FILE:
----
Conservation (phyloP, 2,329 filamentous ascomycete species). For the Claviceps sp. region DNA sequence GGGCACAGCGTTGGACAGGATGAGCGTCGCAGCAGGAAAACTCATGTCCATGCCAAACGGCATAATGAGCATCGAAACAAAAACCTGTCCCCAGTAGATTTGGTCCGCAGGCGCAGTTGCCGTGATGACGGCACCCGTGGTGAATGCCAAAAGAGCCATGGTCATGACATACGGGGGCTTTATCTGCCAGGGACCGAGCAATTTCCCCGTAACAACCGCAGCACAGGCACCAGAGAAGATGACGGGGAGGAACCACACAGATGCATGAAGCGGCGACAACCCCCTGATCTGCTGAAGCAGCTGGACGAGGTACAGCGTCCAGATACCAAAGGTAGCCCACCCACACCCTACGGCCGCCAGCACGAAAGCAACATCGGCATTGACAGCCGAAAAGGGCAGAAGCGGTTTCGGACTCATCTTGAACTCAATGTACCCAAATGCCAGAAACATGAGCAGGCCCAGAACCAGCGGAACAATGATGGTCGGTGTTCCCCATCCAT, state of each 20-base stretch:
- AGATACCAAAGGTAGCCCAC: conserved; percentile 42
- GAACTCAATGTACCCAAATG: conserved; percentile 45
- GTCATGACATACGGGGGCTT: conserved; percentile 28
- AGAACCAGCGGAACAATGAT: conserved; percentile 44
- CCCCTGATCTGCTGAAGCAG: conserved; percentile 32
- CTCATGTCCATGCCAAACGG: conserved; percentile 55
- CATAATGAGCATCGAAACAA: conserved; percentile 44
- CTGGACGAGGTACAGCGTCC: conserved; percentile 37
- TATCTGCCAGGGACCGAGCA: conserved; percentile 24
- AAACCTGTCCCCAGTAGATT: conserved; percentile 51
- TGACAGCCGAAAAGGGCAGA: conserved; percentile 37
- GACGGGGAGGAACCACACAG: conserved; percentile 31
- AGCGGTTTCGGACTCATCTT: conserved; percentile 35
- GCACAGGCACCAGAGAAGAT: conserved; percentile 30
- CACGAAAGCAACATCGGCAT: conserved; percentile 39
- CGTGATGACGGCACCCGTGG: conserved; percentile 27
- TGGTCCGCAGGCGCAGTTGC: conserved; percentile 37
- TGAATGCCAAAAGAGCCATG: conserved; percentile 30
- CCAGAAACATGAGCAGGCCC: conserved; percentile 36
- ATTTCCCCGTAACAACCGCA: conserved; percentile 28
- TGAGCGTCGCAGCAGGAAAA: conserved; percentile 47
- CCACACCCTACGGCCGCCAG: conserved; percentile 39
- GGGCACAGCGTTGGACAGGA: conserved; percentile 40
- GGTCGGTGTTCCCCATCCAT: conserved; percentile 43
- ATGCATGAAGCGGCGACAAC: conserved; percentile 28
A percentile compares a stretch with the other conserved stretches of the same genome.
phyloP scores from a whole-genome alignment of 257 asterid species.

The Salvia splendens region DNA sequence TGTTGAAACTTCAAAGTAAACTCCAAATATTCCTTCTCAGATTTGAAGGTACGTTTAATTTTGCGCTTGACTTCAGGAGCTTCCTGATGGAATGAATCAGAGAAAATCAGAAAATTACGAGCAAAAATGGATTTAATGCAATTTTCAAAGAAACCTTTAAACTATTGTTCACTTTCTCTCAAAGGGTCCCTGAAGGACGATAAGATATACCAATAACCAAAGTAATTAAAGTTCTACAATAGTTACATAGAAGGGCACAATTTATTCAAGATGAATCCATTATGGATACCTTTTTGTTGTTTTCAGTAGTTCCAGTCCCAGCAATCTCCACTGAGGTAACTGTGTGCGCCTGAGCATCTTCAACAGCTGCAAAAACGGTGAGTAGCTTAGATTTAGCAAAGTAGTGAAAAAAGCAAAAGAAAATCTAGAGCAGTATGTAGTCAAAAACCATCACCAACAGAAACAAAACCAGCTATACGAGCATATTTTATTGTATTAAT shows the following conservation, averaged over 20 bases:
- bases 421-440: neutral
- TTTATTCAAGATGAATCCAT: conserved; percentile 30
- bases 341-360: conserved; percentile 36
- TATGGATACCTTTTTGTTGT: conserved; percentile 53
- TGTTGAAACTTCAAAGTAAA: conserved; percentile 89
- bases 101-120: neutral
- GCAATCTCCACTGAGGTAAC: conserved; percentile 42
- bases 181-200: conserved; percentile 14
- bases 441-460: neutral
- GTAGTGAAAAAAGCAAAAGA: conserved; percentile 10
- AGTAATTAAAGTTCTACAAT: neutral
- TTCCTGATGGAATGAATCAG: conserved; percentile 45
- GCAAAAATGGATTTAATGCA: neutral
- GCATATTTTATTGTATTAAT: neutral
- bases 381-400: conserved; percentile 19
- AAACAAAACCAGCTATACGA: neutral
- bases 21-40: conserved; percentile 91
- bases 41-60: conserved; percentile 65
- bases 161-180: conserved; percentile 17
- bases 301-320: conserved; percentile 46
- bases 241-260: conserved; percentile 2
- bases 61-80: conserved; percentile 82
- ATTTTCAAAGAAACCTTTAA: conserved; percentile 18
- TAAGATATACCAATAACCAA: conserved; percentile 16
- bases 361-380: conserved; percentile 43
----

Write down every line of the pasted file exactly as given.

Conservation (phyloP, 2,329 filamentous ascomycete species). For the Claviceps sp. region DNA sequence GGGCACAGCGTTGGACAGGATGAGCGTCGCAGCAGGAAAACTCATGTCCATGCCAAACGGCATAATGAGCATCGAAACAAAAACCTGTCCCCAGTAGATTTGGTCCGCAGGCGCAGTTGCCGTGATGACGGCACCCGTGGTGAATGCCAAAAGAGCCATGGTCATGACATACGGGGGCTTTATCTGCCAGGGACCGAGCAATTTCCCCGTAACAACCGCAGCACAGGCACCAGAGAAGATGACGGGGAGGAACCACACAGATGCATGAAGCGGCGACAACCCCCTGATCTGCTGAAGCAGCTGGACGAGGTACAGCGTCCAGATACCAAAGGTAGCCCACCCACACCCTACGGCCGCCAGCACGAAAGCAACATCGGCATTGACAGCCGAAAAGGGCAGAAGCGGTTTCGGACTCATCTTGAACTCAATGTACCCAAATGCCAGAAACATGAGCAGGCCCAGAACCAGCGGAACAATGATGGTCGGTGTTCCCCATCCAT, state of each 20-base stretch:
- AGATACCAAAGGTAGCCCAC: conserved; percentile 42
- GAACTCAATGTACCCAAATG: conserved; percentile 45
- GTCATGACATACGGGGGCTT: conserved; percentile 28
- AGAACCAGCGGAACAATGAT: conserved; percentile 44
- CCCCTGATCTGCTGAAGCAG: conserved; percentile 32
- CTCATGTCCATGCCAAACGG: conserved; percentile 55
- CATAATGAGCATCGAAACAA: conserved; percentile 44
- CTGGACGAGGTACAGCGTCC: conserved; percentile 37
- TATCTGCCAGGGACCGAGCA: conserved; percentile 24
- AAACCTGTCCCCAGTAGATT: conserved; percentile 51
- TGACAGCCGAAAAGGGCAGA: conserved; percentile 37
- GACGGGGAGGAACCACACAG: conserved; percentile 31
- AGCGGTTTCGGACTCATCTT: conserved; percentile 35
- GCACAGGCACCAGAGAAGAT: conserved; percentile 30
- CACGAAAGCAACATCGGCAT: conserved; percentile 39
- CGTGATGACGGCACCCGTGG: conserved; percentile 27
- TGGTCCGCAGGCGCAGTTGC: conserved; percentile 37
- TGAATGCCAAAAGAGCCATG: conserved; percentile 30
- CCAGAAACATGAGCAGGCCC: conserved; percentile 36
- ATTTCCCCGTAACAACCGCA: conserved; percentile 28
- TGAGCGTCGCAGCAGGAAAA: conserved; percentile 47
- CCACACCCTACGGCCGCCAG: conserved; percentile 39
- GGGCACAGCGTTGGACAGGA: conserved; percentile 40
- GGTCGGTGTTCCCCATCCAT: conserved; percentile 43
- ATGCATGAAGCGGCGACAAC: conserved; percentile 28
A percentile compares a stretch with the other conserved stretches of the same genome.
phyloP scores from a whole-genome alignment of 257 asterid species.

The Salvia splendens region DNA sequence TGTTGAAACTTCAAAGTAAACTCCAAATATTCCTTCTCAGATTTGAAGGTACGTTTAATTTTGCGCTTGACTTCAGGAGCTTCCTGATGGAATGAATCAGAGAAAATCAGAAAATTACGAGCAAAAATGGATTTAATGCAATTTTCAAAGAAACCTTTAAACTATTGTTCACTTTCTCTCAAAGGGTCCCTGAAGGACGATAAGATATACCAATAACCAAAGTAATTAAAGTTCTACAATAGTTACATAGAAGGGCACAATTTATTCAAGATGAATCCATTATGGATACCTTTTTGTTGTTTTCAGTAGTTCCAGTCCCAGCAATCTCCACTGAGGTAACTGTGTGCGCCTGAGCATCTTCAACAGCTGCAAAAACGGTGAGTAGCTTAGATTTAGCAAAGTAGTGAAAAAAGCAAAAGAAAATCTAGAGCAGTATGTAGTCAAAAACCATCACCAACAGAAACAAAACCAGCTATACGAGCATATTTTATTGTATTAAT shows the following conservation, averaged over 20 bases:
- bases 421-440: neutral
- TTTATTCAAGATGAATCCAT: conserved; percentile 30
- bases 341-360: conserved; percentile 36
- TATGGATACCTTTTTGTTGT: conserved; percentile 53
- TGTTGAAACTTCAAAGTAAA: conserved; percentile 89
- bases 101-120: neutral
- GCAATCTCCACTGAGGTAAC: conserved; percentile 42
- bases 181-200: conserved; percentile 14
- bases 441-460: neutral
- GTAGTGAAAAAAGCAAAAGA: conserved; percentile 10
- AGTAATTAAAGTTCTACAAT: neutral
- TTCCTGATGGAATGAATCAG: conserved; percentile 45
- GCAAAAATGGATTTAATGCA: neutral
- GCATATTTTATTGTATTAAT: neutral
- bases 381-400: conserved; percentile 19
- AAACAAAACCAGCTATACGA: neutral
- bases 21-40: conserved; percentile 91
- bases 41-60: conserved; percentile 65
- bases 161-180: conserved; percentile 17
- bases 301-320: conserved; percentile 46
- bases 241-260: conserved; percentile 2
- bases 61-80: conserved; percentile 82
- ATTTTCAAAGAAACCTTTAA: conserved; percentile 18
- TAAGATATACCAATAACCAA: conserved; percentile 16
- bases 361-380: conserved; percentile 43